This one is bad. It’s the only real word for it. The book is mostly bloodless and the unreliable narrator could’ve been cool if we were given more reason to distrust her. There’s a few red herrings but none of them are played up. The ending’s the worst part, and I think if she’d gotten away with it in the end, I would’ve forgiven this book some of it’s faults, but I guess Stine didn’t want to pull another Best Friend. I’m giving it one rat filled guitar out of five.


Fear Street # 37 – The Perfect Date


I did not mean to take January off, but my schedule got kind of crazy with things freezing over, taking trips, and working odd weekends, but I’m back! Since February is a month of love, I chose some books to really illustrate the dangers of dating.

The Cover

The original cover (pulled from this Fear Street blog) isn’t bad. There’s no background to it, which feels exceptionally lazy, but the posing is well done. It kind of reminds me of First Date, but the people in this are actually looking at each other and the knife to the back is subtle enough. The updated cover (taken from its Amazon page) is so, so sad. Why they do they do that negative exposure thing to all these books? Was that ever popular?


Dream date… or nightmare?

Pretty good, pretty good. Plays into expectations, makes a play one words, but doesn’t reveal too much. I can appreciate this one.

Breaking up can be murder.

Um, what? I guess there’s a subplot about breaking up with someone in this book, but that’s not the central conflict. This seems very out of place.


We open with a prologue! Brady Karlin and his beautiful girlfriend Sharon Noles are hiking up the tallest hill in Shadyside after a major blizzard burst through their town. Miller Hill slopes down in front of them, and Sharon’s nervous to sled down it. She keeps pointing over to the other hills, but Brady’s insistent they go down Miller Hill. He kind of pushes Sharon on her sled before she’s ready and follows after, and they’re sledding down, avoiding thornbushes and tall pine trees, flying so fast. Brady’s loving it, but Sharon starts screaming. She slams into a tree and goes flying. Brady chases after her, being casual about it at first, even though she’s not answering, and when he finds her body, there’s nothing left of her face.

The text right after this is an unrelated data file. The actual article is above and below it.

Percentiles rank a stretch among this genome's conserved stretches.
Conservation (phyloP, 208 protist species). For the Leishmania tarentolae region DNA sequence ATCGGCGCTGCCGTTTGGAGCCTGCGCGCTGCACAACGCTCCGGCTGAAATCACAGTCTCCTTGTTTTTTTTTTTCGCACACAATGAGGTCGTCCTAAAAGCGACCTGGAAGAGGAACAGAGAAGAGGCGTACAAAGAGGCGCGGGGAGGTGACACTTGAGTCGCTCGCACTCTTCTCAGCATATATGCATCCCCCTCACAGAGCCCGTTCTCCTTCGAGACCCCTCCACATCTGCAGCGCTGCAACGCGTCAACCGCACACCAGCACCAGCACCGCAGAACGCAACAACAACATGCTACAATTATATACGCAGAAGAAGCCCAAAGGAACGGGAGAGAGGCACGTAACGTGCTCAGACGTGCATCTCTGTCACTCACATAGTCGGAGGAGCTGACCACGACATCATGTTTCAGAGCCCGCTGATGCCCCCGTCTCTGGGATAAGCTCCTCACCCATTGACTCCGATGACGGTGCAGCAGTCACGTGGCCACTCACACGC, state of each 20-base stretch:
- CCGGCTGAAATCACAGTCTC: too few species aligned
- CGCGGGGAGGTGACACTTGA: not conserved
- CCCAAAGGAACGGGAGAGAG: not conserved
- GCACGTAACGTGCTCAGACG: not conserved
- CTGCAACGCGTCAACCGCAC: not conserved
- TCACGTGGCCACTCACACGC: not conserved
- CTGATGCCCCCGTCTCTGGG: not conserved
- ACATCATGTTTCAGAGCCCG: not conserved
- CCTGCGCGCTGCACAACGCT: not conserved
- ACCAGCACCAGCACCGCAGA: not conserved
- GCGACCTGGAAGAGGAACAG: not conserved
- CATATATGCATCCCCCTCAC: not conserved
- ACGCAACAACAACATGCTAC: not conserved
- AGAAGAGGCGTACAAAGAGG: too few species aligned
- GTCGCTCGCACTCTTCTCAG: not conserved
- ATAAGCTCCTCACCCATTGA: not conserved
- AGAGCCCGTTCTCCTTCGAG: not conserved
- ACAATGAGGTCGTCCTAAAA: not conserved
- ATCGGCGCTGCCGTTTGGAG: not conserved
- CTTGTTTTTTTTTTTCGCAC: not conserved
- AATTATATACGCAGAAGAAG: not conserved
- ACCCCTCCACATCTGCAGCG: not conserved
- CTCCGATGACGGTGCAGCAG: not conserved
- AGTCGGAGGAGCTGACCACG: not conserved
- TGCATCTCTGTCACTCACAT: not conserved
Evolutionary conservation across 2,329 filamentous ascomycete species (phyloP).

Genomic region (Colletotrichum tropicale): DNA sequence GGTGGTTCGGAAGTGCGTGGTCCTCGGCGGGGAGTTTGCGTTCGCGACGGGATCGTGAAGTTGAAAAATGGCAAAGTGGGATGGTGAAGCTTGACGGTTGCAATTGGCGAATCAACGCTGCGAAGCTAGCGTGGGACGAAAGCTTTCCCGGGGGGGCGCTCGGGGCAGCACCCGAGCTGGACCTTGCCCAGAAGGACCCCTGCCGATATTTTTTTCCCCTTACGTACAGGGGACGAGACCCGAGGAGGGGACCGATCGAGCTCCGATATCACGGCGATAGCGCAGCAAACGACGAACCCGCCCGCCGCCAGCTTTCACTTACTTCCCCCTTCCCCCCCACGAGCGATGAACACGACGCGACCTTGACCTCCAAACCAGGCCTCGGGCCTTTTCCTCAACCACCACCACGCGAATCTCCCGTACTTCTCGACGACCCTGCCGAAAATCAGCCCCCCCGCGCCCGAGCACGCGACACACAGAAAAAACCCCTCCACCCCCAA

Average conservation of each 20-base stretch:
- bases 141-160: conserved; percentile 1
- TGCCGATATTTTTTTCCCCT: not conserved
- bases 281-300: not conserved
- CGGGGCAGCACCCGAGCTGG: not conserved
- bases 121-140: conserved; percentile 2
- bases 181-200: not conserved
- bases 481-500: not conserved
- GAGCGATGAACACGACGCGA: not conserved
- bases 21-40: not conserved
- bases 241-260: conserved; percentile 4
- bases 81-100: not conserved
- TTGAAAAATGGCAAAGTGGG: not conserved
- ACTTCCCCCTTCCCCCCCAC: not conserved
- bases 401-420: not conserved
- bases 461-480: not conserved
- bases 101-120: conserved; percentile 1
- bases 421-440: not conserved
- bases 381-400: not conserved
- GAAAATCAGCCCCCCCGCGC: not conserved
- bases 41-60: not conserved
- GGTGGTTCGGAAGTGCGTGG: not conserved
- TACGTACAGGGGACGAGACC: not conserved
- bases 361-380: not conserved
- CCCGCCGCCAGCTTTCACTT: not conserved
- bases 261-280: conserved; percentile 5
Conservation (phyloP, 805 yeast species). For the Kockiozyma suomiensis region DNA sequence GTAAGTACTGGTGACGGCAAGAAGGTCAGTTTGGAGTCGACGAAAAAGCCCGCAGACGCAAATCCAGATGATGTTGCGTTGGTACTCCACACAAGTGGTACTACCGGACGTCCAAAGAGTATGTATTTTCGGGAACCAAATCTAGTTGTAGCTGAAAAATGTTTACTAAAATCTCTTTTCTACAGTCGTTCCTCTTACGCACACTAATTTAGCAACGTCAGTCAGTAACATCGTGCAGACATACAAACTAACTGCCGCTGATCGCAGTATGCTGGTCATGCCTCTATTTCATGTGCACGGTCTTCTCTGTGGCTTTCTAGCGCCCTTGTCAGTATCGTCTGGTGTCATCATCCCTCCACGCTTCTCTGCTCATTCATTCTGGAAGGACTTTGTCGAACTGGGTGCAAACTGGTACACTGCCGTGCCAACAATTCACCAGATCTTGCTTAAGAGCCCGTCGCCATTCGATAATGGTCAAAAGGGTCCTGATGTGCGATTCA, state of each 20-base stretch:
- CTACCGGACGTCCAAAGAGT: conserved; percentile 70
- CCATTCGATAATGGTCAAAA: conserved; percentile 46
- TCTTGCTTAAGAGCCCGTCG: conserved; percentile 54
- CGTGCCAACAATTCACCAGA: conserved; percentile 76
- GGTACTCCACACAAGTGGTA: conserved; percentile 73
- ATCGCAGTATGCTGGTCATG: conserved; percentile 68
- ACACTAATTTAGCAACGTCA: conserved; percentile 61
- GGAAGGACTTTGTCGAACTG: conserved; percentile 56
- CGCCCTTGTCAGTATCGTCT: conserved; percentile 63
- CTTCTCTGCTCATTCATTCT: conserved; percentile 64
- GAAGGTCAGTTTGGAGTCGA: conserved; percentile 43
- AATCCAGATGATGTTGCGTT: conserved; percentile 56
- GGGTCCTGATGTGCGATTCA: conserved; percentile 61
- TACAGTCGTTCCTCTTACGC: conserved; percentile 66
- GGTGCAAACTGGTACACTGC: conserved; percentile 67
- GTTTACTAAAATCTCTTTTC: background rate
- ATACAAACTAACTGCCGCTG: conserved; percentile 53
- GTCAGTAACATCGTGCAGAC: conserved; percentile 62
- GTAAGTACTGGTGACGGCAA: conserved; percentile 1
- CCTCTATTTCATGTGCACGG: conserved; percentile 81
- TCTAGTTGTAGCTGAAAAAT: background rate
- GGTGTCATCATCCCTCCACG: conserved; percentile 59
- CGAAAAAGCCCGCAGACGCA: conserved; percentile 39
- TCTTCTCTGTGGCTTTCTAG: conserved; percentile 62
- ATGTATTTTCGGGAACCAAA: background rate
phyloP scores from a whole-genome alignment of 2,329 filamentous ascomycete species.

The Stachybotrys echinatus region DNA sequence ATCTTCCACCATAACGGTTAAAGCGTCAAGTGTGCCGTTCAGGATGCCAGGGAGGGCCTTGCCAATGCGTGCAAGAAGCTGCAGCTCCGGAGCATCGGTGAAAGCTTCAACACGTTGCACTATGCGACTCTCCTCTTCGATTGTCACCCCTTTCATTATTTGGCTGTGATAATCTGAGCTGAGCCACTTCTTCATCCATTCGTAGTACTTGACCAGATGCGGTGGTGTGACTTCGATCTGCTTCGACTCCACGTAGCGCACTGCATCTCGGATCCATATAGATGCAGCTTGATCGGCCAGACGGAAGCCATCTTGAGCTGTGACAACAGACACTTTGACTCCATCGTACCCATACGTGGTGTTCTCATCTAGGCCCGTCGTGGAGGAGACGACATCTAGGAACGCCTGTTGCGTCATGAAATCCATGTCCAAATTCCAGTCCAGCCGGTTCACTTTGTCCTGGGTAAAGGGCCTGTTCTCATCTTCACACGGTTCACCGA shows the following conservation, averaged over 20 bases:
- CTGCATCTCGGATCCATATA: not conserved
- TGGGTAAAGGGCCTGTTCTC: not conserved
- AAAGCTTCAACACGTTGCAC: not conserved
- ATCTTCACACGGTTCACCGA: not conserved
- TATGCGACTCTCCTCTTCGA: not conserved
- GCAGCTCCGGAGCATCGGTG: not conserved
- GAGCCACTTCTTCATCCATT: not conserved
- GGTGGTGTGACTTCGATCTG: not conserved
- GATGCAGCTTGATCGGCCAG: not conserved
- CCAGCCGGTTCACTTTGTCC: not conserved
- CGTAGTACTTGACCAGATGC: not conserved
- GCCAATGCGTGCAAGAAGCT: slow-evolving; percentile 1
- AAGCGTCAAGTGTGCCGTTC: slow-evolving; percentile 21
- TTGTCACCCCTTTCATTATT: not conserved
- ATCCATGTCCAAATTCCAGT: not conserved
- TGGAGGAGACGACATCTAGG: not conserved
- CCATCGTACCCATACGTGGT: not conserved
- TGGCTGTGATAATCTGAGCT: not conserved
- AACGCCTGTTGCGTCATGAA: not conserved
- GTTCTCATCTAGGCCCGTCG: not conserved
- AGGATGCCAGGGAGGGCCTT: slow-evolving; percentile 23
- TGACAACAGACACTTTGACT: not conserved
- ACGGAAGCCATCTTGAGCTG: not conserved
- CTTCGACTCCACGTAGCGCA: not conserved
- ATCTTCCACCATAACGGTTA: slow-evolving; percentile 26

Cut to a year later. Brady is hanging out with his friend Jon, possibly the most likeable guy in Shadyside, talking about cute girls. It seems like every girl has a crush on Brady, and Jon has to remind him he’s currently dating Allie Stoner. He seems a little upset when Brady mentions he’s been thinking about breaking up with her, and while it doesn’t come up, I’m 90% sure Jon has a little crush on her. Their conversation is interrupted when Brady sees a girl he describes as “perfect”, totally gorg, pouty lips and all. Jon again reminds Brady he has a girlfriend a she gets up to go talk to her. She introduces herself as Rosha Nelson, and her name normally wouldn’t make me bat an eye thanks to all the weird 90s names that get tossed around, but the characters bring it up themselves that it’s kind of weird. They chat, flirt, make plans for a date, and then she pours boiling hot coffee on his hand.